Brake Horsepower

Horsepower as a unit of power output is a historical was an attempt by James Watt, the British engineer and pioneer of the steam engine, to relate the output of steam engines to in terms of the number of horses. One horsepower, hp, was defined as the power needed to lift 33,000 pounds over one foot in one minute on the surface of the Earth, or in SI units,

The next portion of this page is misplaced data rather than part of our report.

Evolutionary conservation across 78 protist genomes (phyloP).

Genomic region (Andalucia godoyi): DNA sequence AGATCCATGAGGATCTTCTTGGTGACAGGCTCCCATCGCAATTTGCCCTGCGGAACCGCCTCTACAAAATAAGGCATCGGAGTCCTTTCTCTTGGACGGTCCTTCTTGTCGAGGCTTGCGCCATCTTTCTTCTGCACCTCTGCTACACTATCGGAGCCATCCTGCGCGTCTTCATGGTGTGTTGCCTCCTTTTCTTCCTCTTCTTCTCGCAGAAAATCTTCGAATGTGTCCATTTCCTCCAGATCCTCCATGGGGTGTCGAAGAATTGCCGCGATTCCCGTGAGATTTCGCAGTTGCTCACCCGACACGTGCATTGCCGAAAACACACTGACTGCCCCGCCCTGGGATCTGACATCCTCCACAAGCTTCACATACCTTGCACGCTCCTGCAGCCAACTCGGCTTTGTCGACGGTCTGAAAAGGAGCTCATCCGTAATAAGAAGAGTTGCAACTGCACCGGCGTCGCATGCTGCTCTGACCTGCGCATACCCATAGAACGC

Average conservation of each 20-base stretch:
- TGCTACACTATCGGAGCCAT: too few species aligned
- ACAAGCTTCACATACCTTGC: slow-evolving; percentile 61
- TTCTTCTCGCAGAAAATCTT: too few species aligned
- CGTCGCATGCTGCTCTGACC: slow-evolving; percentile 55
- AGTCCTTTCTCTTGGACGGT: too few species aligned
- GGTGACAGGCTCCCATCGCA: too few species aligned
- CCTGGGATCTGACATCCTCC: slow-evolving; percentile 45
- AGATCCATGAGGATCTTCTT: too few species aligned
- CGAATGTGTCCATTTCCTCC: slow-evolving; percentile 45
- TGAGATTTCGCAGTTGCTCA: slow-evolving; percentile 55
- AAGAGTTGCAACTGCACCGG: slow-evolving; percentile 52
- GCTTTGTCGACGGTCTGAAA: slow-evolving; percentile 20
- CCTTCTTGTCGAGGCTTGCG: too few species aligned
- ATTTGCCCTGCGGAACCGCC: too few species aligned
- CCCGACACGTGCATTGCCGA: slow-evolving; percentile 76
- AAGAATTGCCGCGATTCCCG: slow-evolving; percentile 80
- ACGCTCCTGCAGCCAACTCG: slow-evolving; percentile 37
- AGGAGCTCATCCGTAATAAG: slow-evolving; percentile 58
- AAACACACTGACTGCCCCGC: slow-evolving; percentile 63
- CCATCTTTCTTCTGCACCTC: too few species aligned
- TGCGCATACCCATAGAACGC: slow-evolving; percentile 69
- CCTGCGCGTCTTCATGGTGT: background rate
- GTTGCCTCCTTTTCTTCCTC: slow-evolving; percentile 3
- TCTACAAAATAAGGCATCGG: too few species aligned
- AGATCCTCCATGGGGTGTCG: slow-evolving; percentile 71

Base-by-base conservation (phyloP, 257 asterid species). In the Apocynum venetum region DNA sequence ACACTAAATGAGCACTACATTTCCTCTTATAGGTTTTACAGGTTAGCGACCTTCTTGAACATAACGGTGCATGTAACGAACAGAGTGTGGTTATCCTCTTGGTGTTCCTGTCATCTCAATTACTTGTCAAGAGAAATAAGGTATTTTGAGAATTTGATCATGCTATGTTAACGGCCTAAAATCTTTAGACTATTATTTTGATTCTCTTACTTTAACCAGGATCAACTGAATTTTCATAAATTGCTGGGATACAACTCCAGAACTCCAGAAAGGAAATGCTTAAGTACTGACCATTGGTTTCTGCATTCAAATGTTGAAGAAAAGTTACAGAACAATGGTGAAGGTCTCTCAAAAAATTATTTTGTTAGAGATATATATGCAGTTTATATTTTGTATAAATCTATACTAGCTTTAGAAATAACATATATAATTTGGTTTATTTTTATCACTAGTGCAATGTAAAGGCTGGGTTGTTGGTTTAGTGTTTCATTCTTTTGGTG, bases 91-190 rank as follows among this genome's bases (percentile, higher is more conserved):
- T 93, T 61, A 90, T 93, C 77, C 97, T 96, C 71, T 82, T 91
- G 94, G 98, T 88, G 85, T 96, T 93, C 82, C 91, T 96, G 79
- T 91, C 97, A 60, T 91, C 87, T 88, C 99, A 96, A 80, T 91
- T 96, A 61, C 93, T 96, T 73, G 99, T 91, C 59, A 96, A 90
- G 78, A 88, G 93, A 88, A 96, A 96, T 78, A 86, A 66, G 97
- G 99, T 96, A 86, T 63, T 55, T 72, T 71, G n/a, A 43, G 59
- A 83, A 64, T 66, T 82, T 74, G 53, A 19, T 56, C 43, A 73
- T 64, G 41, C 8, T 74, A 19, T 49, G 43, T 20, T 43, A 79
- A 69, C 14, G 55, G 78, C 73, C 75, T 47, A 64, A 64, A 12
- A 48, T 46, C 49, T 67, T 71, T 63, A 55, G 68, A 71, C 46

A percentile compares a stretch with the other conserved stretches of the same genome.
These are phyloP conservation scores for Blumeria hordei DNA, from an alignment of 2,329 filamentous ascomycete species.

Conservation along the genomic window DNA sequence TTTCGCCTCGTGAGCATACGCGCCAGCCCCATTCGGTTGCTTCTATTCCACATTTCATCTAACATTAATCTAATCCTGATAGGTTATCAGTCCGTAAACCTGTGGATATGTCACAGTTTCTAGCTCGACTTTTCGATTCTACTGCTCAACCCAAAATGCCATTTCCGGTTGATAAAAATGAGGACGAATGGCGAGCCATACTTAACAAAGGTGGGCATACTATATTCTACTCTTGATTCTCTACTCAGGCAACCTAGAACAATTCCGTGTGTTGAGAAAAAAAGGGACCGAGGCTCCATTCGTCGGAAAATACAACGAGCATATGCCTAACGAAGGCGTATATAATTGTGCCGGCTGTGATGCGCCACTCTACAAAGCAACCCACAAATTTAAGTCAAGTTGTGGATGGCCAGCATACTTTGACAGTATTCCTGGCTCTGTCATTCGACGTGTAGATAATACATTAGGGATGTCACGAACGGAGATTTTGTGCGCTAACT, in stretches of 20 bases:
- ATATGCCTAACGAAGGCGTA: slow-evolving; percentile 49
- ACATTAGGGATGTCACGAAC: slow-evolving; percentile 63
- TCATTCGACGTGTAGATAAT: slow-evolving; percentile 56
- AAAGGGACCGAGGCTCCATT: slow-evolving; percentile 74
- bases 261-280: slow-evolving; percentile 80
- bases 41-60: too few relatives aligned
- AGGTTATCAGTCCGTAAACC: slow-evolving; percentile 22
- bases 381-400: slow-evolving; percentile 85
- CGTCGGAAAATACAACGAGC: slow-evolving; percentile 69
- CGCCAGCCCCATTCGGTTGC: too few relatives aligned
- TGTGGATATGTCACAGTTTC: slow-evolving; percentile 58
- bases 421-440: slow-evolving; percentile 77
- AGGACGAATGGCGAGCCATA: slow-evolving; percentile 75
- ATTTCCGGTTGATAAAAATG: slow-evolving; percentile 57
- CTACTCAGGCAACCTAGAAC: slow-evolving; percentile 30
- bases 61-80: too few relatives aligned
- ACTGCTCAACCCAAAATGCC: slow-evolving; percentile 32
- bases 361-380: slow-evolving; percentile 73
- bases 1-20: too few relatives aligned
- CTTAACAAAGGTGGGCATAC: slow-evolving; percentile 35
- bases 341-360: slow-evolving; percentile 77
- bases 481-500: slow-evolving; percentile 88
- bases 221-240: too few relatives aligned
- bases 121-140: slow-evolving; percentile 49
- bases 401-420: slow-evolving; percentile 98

\[\begin{equation} \begin{aligned} 1 \: hp &= \frac{mg \Delta h}{t} \\ &= \frac{33000 \times 0.4536 \times 9.807 \times 0.3048}{60} \\ &= 746 W \end{aligned} \end{equation}\]

Today brake horsepower (bhp) is used to to measure the power output of an engine at the crankshaft just outside the engine, before the losses of power caused by the gearbox and drive train, and it is common to hear the power of a car given in terms of brake horsepower.

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